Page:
*η*(

*t*) are individually Gaussian time series with mean zero, that is,(Table 1 summarizes these and other symbols used in this study.) We do not assume that the joint distribution

*p*(

*ξ*,

*λ*,

*η*) can be factored as the product of the individual distributions

*p*(

*ξ*)

*p*(

*λ*)

*p*(

*η*): in other words, we allow in general for dependence between these variables. For the purposes of calculating means and covariances of the zonal wind, while cross correlations between

*ξ*(

*t*),

*λ*(

*t*), and

*η*(

*t*) are important, the temporal autocorrelation structures of these time series are irrelevant. Note that the expression for the inverse width [Eq. (4)] allows

*σ*to become negative, which is of course unphysical; in practice, the standard deviation of

*η*is sufficiently small that the probability of negative values of the jet width is negligible.

*λ*(

*t*) and

*η*(

*t*) to be individually Gaussian with observed variances. Additionally, in order to preserve the observed correlation between strength and inverse width, we set

*ξ*(

*t*) =

*ρη*(

*t*) +

*ε*(

*t*) [where

*ε*(

*t*) is a small residual that will be neglected]. As discussed in Fyfe and Lorenz (2005), the observed correlation between strength and inverse width reflects conservation of momentum:(where the sphericity of the domain has been neglected). We note that there is no manifest dependence between either strength and position or width and position. Of course, angular momentum conservation on a spherical domain implies that poleward (equatorward) displacements of the jet should be associated with increased (decreased) jet strength; the lack of correlation between

*U*(

*t*) and Φ(

*t*) indicates that this relationship is weaker than that between

*U*(

*t*) and

*σ*(

*t*). Under these assumptions the system is completely described in terms of the following best-fit parameters:

*U*

_{0}≈ 23.3 m s

^{−1},

*γ*≈ 2.7 m s

^{−1},

*ϕ*

_{0}≈ −47.5 degree (deg),

*w*≈ 2.7 deg,

*σ*

^{−1}

_{0}≈ 0.095 deg

^{−1},

*υ*≈ 0.165, and

*ρ*≈ 13.1 m s

^{−1}. We now compare the leading EOFs obtained in this way with the leading EOFs of the unfit zonal mean zonal winds (Fig. 1, bottom). We see that despite all the rather stringent approximations imposed by (1)–(7) the two sets of leading EOFs compare very well: the idealized model does a good job of capturing the mean and covariance structure of the original data.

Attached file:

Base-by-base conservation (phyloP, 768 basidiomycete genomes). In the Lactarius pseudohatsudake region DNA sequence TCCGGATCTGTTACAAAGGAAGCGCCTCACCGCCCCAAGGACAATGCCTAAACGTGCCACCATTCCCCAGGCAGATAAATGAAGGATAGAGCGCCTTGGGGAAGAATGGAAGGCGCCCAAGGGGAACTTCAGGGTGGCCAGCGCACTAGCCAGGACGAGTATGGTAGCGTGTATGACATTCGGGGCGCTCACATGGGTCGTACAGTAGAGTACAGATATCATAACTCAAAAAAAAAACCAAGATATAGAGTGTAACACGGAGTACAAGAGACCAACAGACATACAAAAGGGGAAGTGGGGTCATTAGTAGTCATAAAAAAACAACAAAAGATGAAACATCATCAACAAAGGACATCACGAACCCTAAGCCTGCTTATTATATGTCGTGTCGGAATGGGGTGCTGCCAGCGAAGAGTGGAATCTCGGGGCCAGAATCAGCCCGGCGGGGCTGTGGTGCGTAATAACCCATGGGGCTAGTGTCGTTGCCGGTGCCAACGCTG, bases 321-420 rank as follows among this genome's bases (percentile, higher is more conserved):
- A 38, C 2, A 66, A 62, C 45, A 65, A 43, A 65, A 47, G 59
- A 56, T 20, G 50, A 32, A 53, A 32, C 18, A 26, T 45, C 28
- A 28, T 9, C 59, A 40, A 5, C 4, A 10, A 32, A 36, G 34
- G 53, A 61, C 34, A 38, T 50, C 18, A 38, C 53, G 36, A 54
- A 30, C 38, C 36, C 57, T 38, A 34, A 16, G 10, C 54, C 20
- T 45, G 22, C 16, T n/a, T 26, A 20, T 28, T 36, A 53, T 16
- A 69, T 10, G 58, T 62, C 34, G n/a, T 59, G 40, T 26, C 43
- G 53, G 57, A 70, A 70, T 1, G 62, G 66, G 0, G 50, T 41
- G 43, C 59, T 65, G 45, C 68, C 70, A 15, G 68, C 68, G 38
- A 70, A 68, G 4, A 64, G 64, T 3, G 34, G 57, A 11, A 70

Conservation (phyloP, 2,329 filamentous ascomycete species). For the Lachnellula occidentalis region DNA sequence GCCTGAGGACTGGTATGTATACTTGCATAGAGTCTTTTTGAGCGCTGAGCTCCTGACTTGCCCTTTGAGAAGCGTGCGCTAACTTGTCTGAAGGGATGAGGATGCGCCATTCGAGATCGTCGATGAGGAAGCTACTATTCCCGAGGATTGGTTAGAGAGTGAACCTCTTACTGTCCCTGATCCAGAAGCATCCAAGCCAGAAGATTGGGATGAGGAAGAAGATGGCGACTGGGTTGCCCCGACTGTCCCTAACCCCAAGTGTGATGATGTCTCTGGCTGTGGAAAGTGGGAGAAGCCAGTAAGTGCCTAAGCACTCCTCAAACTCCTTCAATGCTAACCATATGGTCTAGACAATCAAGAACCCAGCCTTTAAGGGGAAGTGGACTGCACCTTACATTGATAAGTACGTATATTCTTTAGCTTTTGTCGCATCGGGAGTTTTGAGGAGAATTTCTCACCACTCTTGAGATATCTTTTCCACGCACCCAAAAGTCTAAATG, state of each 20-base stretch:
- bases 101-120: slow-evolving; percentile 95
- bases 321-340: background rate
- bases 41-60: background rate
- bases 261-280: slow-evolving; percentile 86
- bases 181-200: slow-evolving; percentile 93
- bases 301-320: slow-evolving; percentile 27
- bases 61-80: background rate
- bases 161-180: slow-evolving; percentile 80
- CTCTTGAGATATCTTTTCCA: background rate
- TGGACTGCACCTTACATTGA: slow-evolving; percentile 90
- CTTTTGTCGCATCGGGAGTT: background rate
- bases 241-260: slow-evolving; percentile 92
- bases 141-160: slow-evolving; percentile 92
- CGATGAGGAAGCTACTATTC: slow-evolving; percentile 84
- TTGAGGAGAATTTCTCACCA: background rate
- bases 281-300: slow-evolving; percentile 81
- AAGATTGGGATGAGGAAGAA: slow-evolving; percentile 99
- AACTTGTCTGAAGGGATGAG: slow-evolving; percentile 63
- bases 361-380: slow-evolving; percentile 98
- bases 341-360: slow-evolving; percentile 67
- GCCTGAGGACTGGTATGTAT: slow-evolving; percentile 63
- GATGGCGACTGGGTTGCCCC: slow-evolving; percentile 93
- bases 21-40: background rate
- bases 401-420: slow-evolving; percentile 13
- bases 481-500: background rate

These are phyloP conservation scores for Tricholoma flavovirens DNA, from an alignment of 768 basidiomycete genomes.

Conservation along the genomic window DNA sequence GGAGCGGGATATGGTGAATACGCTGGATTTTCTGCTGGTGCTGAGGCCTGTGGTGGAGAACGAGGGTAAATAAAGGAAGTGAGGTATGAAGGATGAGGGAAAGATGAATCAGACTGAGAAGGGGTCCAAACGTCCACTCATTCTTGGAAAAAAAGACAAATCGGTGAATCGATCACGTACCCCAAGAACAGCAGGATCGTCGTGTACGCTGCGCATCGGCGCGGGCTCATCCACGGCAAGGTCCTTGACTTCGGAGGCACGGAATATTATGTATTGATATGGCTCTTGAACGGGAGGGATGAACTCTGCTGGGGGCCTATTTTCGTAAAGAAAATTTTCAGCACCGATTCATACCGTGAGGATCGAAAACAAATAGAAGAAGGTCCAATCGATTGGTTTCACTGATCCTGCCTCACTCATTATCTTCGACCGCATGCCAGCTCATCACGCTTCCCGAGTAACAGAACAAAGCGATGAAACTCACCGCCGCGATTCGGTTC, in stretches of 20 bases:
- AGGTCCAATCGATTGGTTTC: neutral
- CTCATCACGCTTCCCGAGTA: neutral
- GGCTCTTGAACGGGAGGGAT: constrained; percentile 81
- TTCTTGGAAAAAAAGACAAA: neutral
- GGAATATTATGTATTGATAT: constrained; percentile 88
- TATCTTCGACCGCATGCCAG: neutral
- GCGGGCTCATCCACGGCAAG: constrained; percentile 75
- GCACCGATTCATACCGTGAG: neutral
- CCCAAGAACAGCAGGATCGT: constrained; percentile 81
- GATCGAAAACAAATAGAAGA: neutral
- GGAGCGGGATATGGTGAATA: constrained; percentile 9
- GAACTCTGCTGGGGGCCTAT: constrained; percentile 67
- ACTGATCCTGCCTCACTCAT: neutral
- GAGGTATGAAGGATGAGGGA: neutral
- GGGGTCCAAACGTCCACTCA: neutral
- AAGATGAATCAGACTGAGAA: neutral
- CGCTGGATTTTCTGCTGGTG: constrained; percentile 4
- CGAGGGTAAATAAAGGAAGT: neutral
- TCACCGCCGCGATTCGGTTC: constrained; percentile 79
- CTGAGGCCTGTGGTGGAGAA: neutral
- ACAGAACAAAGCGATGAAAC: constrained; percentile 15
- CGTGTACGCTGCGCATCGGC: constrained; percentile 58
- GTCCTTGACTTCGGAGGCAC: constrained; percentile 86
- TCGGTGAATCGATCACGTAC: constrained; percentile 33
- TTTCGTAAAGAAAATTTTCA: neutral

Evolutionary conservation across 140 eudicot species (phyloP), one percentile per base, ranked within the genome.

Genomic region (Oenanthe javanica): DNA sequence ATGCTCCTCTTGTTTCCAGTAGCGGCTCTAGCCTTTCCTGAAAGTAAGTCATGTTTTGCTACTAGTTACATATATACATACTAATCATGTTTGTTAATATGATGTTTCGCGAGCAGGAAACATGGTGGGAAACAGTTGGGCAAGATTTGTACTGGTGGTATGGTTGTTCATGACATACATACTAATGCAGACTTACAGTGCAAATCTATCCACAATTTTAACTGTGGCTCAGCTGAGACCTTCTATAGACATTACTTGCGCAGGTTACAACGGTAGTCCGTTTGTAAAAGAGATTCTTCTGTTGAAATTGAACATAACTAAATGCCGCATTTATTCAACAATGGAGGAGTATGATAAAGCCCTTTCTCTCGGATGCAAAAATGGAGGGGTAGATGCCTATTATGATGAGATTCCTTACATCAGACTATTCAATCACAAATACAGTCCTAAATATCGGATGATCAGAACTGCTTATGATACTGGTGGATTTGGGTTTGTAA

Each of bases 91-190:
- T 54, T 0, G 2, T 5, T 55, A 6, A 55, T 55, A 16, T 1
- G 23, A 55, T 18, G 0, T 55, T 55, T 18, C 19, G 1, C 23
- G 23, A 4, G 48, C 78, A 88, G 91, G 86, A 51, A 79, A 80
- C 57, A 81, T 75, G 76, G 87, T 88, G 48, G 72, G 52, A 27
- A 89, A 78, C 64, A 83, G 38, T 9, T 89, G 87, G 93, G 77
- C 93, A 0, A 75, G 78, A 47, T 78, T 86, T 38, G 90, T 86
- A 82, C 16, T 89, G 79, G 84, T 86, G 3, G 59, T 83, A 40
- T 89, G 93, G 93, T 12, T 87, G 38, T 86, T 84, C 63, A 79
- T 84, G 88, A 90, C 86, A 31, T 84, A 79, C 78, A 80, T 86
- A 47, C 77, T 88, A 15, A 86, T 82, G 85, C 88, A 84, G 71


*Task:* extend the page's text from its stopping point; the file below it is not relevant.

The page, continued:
*u*(

*ϕ*,

*t*) asand the spatial covariance function of

*u*(

*ϕ*,

*t*) aswhere the angle brackets 〈·〉 denote the expectation (or averaging) operator [and we use the simplified notation 〈

*u*(

*ϕ*)〉 = 〈

*u*(

*ϕ*,

*t*)〉]. Once the covariance function has been calculated, the eigenvalue problem for the EOFs can be posed as an integral equation as described in appendix A. For the analysis of

*C*(

*ϕ*

_{1},

*ϕ*

_{2}) that follows it is useful to define the functionswhere

*H*

_{1}(

*x*) = 2

*x*and

*H*

_{2}(

*x*) = 4

*x*

^{2}− 2 are the Hermite polynomials of order 1 and 2 (Arfken 1985). The functions

*f*(

_{i}*ϕ*) are normalized to have unit square norm: ∫

^{∞}

_{–∞}

*f*

^{2}

_{i}(

*ϕ*)

*dϕ*= 1,

*i*= 0, 1, 2. Plots of these functions are given in Fig. 2. It is worth noting that despite their resemblance to parabolic cylinder functions (e.g., Gill 1982), these functions are not mutually orthogonal. By symmetry,

*f*

_{1}(

*ϕ*) is orthogonal to both

*f*

_{0}(

*ϕ*) and

*f*

_{2}(

*ϕ*), but

*f*

_{0}(

*ϕ*) and

*f*

_{2}(

*ϕ*) are not mutually orthogonal, that is, ∫

^{∞}

_{–∞}

*f*

_{0}(

*ϕ*)

*f*

_{2}(

*ϕ*)

*dϕ*= −1/

We now proceed to develop analytic expressions for the covariance function and EOFs of the fluctuating jet for progressively complex forms of variability: first, individual fluctuations in strength, position, and width; and second, simultaneous fluctuations in strength and position, and in strength and width. While these individual examples do not describe the full covariance structure of the fully variable jet, they represent important limiting cases that can be used to understand the more complex case. In this analysis, the sphericity of the earth will be neglected: the jet will be taken to exist on an infinite domain.

## 3. Fluctuations in jet strength alone

*γ*≠ 0,

*w*= 0,

*υ*= 0). The time-mean jet isIn this case the time-mean jet is identical to the instantaneous jet with time-mean strength. The covariance function isThus, the integral equation defining the eigenvalue problem for the EOFs [Eq. (A1) in the appendix] is characterized by a kernel that is trivially separable in the function

*f*

_{0}(

*ϕ*), which is therefore the only eigenfunction associated with a nonzero eigenvalue (Arfken 1985). In the presence of Gaussian fluctuations in the jet strength alone, the leading (and only) EOF is the monopoleNote that this provides an analytic demonstration of the result found numerically in Wittman et al. (2005).

## 4. Fluctuations in jet position alone

*γ*= 0,

*w*≠ 0,

*υ*= 0). The time-mean jet isIn this case the time-mean jet differs from the instantaneous jet at the time-mean position. In particular, the jet wobbling around its mean position produces a mean jet that is weaker and wider than the instantaneous jet at the mean position. The covariance function iswhere we have defined the new coordinatesDefining the parameter

*h*=

*w*/

*σ*

_{0}the covariance function can be expressedThis covariance function is not obviously separable for general values of